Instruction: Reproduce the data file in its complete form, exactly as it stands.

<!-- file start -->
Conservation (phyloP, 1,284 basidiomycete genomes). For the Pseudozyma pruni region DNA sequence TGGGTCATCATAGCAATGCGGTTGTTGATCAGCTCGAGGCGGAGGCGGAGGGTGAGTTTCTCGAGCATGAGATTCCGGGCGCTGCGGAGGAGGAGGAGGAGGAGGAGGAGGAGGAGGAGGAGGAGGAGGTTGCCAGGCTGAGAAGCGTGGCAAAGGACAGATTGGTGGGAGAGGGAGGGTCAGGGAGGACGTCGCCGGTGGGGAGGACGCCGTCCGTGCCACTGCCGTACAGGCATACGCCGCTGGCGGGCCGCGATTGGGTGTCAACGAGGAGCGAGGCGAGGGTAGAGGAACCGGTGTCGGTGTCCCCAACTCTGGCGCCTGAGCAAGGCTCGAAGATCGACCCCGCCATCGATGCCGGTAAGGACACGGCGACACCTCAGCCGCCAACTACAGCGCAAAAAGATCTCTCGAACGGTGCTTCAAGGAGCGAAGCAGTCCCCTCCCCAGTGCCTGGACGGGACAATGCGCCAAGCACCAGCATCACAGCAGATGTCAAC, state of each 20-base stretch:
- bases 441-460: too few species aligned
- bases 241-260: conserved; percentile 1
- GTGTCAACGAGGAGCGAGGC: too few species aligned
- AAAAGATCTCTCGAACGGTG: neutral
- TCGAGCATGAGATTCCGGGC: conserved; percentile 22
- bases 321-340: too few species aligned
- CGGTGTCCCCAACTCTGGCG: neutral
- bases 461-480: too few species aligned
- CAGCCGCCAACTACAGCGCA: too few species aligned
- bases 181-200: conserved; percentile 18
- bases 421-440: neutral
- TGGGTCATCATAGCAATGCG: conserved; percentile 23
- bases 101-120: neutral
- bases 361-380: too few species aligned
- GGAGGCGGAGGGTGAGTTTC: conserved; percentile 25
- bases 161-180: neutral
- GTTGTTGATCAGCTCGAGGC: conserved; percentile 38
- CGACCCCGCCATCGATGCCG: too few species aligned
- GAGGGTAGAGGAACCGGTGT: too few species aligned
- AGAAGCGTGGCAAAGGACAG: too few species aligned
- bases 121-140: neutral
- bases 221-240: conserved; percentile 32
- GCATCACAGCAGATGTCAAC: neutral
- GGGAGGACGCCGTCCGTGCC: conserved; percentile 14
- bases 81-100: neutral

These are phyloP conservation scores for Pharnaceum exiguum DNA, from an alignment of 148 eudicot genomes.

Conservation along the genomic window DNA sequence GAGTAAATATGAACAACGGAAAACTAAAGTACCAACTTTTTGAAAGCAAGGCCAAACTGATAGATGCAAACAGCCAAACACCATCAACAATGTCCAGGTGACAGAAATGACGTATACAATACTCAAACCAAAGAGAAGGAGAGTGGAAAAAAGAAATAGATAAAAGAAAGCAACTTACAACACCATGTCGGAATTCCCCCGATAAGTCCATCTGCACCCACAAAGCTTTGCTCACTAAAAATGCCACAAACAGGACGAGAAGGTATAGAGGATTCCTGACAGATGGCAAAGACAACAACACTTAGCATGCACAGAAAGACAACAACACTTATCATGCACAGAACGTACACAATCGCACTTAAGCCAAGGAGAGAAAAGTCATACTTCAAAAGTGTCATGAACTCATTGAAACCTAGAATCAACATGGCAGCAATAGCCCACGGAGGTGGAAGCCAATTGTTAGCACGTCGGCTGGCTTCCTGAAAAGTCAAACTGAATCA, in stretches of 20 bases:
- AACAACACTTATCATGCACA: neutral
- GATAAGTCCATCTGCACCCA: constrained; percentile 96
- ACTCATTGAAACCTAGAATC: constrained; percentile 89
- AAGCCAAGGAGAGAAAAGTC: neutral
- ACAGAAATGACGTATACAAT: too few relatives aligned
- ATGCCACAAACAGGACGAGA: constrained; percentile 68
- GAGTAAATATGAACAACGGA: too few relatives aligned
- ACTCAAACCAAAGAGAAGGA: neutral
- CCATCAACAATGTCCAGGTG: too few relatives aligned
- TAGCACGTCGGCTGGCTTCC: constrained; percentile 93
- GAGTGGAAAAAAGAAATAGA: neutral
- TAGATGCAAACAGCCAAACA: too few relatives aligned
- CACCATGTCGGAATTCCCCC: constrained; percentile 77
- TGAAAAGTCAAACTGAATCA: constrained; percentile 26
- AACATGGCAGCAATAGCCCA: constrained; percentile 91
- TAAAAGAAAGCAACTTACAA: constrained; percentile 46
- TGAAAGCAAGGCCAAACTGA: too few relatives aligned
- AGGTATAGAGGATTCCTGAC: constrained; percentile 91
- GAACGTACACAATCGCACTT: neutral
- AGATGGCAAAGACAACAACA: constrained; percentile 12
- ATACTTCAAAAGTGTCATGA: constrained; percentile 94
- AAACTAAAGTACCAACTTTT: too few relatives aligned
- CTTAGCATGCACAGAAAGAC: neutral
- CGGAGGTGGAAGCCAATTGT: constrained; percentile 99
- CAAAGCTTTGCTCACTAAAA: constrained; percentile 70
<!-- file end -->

Conservation (phyloP, 1,284 basidiomycete genomes). For the Pseudozyma pruni region DNA sequence TGGGTCATCATAGCAATGCGGTTGTTGATCAGCTCGAGGCGGAGGCGGAGGGTGAGTTTCTCGAGCATGAGATTCCGGGCGCTGCGGAGGAGGAGGAGGAGGAGGAGGAGGAGGAGGAGGAGGAGGAGGTTGCCAGGCTGAGAAGCGTGGCAAAGGACAGATTGGTGGGAGAGGGAGGGTCAGGGAGGACGTCGCCGGTGGGGAGGACGCCGTCCGTGCCACTGCCGTACAGGCATACGCCGCTGGCGGGCCGCGATTGGGTGTCAACGAGGAGCGAGGCGAGGGTAGAGGAACCGGTGTCGGTGTCCCCAACTCTGGCGCCTGAGCAAGGCTCGAAGATCGACCCCGCCATCGATGCCGGTAAGGACACGGCGACACCTCAGCCGCCAACTACAGCGCAAAAAGATCTCTCGAACGGTGCTTCAAGGAGCGAAGCAGTCCCCTCCCCAGTGCCTGGACGGGACAATGCGCCAAGCACCAGCATCACAGCAGATGTCAAC, state of each 20-base stretch:
- bases 441-460: too few species aligned
- bases 241-260: conserved; percentile 1
- GTGTCAACGAGGAGCGAGGC: too few species aligned
- AAAAGATCTCTCGAACGGTG: neutral
- TCGAGCATGAGATTCCGGGC: conserved; percentile 22
- bases 321-340: too few species aligned
- CGGTGTCCCCAACTCTGGCG: neutral
- bases 461-480: too few species aligned
- CAGCCGCCAACTACAGCGCA: too few species aligned
- bases 181-200: conserved; percentile 18
- bases 421-440: neutral
- TGGGTCATCATAGCAATGCG: conserved; percentile 23
- bases 101-120: neutral
- bases 361-380: too few species aligned
- GGAGGCGGAGGGTGAGTTTC: conserved; percentile 25
- bases 161-180: neutral
- GTTGTTGATCAGCTCGAGGC: conserved; percentile 38
- CGACCCCGCCATCGATGCCG: too few species aligned
- GAGGGTAGAGGAACCGGTGT: too few species aligned
- AGAAGCGTGGCAAAGGACAG: too few species aligned
- bases 121-140: neutral
- bases 221-240: conserved; percentile 32
- GCATCACAGCAGATGTCAAC: neutral
- GGGAGGACGCCGTCCGTGCC: conserved; percentile 14
- bases 81-100: neutral

These are phyloP conservation scores for Pharnaceum exiguum DNA, from an alignment of 148 eudicot genomes.

Conservation along the genomic window DNA sequence GAGTAAATATGAACAACGGAAAACTAAAGTACCAACTTTTTGAAAGCAAGGCCAAACTGATAGATGCAAACAGCCAAACACCATCAACAATGTCCAGGTGACAGAAATGACGTATACAATACTCAAACCAAAGAGAAGGAGAGTGGAAAAAAGAAATAGATAAAAGAAAGCAACTTACAACACCATGTCGGAATTCCCCCGATAAGTCCATCTGCACCCACAAAGCTTTGCTCACTAAAAATGCCACAAACAGGACGAGAAGGTATAGAGGATTCCTGACAGATGGCAAAGACAACAACACTTAGCATGCACAGAAAGACAACAACACTTATCATGCACAGAACGTACACAATCGCACTTAAGCCAAGGAGAGAAAAGTCATACTTCAAAAGTGTCATGAACTCATTGAAACCTAGAATCAACATGGCAGCAATAGCCCACGGAGGTGGAAGCCAATTGTTAGCACGTCGGCTGGCTTCCTGAAAAGTCAAACTGAATCA, in stretches of 20 bases:
- AACAACACTTATCATGCACA: neutral
- GATAAGTCCATCTGCACCCA: constrained; percentile 96
- ACTCATTGAAACCTAGAATC: constrained; percentile 89
- AAGCCAAGGAGAGAAAAGTC: neutral
- ACAGAAATGACGTATACAAT: too few relatives aligned
- ATGCCACAAACAGGACGAGA: constrained; percentile 68
- GAGTAAATATGAACAACGGA: too few relatives aligned
- ACTCAAACCAAAGAGAAGGA: neutral
- CCATCAACAATGTCCAGGTG: too few relatives aligned
- TAGCACGTCGGCTGGCTTCC: constrained; percentile 93
- GAGTGGAAAAAAGAAATAGA: neutral
- TAGATGCAAACAGCCAAACA: too few relatives aligned
- CACCATGTCGGAATTCCCCC: constrained; percentile 77
- TGAAAAGTCAAACTGAATCA: constrained; percentile 26
- AACATGGCAGCAATAGCCCA: constrained; percentile 91
- TAAAAGAAAGCAACTTACAA: constrained; percentile 46
- TGAAAGCAAGGCCAAACTGA: too few relatives aligned
- AGGTATAGAGGATTCCTGAC: constrained; percentile 91
- GAACGTACACAATCGCACTT: neutral
- AGATGGCAAAGACAACAACA: constrained; percentile 12
- ATACTTCAAAAGTGTCATGA: constrained; percentile 94
- AAACTAAAGTACCAACTTTT: too few relatives aligned
- CTTAGCATGCACAGAAAGAC: neutral
- CGGAGGTGGAAGCCAATTGT: constrained; percentile 99
- CAAAGCTTTGCTCACTAAAA: constrained; percentile 70